"Finally was going to be perfect," she sighed in his stead, and leaned back against the grey-weathered trunk of the old tree, mournfully pensive. Three rose-flushed apple petals fluttered from a twig above and perched like errant butterflies in her hair, and he wondered achingly how the universe could hold so much beauty without consuming itself.

Eilonwy reached out for his other hand and they stood, face-to-face. "I don't think I want to leave either. At least…I don't know. It feels like dying, almost – a journey to who-knows-where with no hope of returning. And it may be wonderful; everyone says so, but it isn't what you know." Her steady blue gaze meandered over the landscape before coming back to rest on his face, and her smile returned, sweet and slow and sad. "This is my home, too, you know. And here I thought, after so long, at last I'd be coming home to stay. And now…" she shrugged, helplessly. "Now I want to be unreasonable and stubborn and have a row about the whole business, but what good is it? You can't swat hornets. I mean, you can, but you'll just get stung for your trouble. It's not even the hornets' fault."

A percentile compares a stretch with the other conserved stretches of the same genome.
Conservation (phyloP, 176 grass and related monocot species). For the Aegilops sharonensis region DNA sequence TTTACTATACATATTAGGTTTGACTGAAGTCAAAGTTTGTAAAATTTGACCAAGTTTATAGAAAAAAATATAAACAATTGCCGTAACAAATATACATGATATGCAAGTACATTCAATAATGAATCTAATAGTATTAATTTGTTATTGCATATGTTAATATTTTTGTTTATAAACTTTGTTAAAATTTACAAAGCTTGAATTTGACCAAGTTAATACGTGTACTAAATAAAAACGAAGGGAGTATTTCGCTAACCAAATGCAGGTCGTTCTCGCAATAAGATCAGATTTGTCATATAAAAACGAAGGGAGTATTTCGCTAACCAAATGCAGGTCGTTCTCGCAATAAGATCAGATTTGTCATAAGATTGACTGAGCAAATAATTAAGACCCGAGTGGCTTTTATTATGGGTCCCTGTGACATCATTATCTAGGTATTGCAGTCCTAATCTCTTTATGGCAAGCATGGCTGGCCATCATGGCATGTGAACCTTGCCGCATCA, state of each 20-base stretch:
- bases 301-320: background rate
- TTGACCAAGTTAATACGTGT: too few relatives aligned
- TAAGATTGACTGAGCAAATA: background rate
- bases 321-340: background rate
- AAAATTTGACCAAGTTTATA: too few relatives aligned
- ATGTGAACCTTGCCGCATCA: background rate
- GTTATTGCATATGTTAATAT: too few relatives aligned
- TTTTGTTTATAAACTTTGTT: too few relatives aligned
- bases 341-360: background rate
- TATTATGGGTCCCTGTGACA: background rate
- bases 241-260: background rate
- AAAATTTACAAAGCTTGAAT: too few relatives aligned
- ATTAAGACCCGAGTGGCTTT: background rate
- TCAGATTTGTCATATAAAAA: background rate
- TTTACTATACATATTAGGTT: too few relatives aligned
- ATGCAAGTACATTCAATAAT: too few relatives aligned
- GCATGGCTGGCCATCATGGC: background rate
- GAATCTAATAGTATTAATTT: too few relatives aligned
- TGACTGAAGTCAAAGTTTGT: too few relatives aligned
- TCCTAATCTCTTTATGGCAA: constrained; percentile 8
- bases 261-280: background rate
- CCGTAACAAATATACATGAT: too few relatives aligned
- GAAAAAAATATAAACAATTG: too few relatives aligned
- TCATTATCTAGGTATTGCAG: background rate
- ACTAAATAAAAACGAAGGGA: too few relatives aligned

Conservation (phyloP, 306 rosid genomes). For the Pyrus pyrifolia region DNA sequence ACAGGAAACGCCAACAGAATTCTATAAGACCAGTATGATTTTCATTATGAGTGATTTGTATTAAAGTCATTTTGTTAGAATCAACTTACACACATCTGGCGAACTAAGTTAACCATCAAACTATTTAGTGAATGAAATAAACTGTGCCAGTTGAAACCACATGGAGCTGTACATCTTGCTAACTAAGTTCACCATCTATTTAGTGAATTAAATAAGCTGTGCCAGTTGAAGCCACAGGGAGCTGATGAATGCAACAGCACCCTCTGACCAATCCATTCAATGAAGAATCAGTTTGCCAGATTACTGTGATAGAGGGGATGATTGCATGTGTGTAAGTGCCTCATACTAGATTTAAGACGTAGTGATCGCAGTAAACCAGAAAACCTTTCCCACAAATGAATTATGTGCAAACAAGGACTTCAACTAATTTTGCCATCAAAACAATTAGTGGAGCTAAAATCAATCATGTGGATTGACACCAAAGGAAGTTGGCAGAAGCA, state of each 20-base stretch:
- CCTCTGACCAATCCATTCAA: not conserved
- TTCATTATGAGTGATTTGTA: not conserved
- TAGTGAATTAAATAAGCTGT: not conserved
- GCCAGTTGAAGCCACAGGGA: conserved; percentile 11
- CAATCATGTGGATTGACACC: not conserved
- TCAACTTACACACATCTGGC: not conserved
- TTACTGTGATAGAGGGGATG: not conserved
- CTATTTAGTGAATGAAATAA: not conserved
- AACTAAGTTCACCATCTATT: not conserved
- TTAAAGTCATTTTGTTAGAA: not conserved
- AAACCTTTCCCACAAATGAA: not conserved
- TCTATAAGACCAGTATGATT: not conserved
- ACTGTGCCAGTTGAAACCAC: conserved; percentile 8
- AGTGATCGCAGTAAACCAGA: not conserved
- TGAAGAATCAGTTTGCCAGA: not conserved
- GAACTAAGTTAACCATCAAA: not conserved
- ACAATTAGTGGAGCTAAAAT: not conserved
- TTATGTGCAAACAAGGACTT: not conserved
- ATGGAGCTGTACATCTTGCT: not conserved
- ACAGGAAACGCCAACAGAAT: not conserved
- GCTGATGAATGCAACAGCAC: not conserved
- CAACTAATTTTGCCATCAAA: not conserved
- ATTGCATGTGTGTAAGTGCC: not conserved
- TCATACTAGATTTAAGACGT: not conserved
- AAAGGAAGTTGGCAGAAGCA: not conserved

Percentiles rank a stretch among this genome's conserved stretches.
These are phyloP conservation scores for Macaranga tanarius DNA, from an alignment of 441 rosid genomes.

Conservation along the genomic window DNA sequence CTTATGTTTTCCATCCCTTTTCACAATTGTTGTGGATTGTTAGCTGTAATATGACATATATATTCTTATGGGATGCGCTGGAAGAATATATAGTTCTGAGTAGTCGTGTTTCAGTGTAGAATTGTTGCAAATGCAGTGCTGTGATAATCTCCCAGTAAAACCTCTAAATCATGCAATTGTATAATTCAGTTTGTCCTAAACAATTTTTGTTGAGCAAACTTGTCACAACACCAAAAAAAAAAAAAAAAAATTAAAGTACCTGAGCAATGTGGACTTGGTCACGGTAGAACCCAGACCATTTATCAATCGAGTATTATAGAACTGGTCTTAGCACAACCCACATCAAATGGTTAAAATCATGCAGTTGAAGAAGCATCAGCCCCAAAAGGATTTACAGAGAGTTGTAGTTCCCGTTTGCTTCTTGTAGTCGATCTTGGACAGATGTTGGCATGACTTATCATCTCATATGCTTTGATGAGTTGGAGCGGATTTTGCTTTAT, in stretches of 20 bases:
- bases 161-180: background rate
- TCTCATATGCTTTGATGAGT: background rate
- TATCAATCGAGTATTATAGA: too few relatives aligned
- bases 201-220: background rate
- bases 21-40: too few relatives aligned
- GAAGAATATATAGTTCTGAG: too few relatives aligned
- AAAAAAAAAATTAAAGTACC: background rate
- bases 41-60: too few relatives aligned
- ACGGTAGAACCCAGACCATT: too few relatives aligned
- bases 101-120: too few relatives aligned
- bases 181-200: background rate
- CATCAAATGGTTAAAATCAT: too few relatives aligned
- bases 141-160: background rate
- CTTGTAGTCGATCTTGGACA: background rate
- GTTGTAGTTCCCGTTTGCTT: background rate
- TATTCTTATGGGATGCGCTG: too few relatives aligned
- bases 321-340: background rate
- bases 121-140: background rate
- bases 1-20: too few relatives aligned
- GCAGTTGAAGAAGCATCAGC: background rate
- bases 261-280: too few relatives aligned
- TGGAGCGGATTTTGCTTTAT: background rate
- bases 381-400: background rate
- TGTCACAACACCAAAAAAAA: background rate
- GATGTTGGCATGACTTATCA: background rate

Hornets. It was so like her that he chuckled in spite of himself, and she brightened at the sound. "I can manage it, though, no matter where we are, as long as I have you…particularly now that you've gotten the formalities underway." She winked and he blushed, momentarily forgetting his sadness, and she laughed and squeezed his hands. "What did take you so long, for goodness' sake?"

"Would you have preferred I ask sometime while we were all on the march?" Taran asked, mildly exasperated, though more at the circumstance than at her. "In a war company, surrounded by grime and filth and roughnecks? You could have asked me if you were in such a hurry."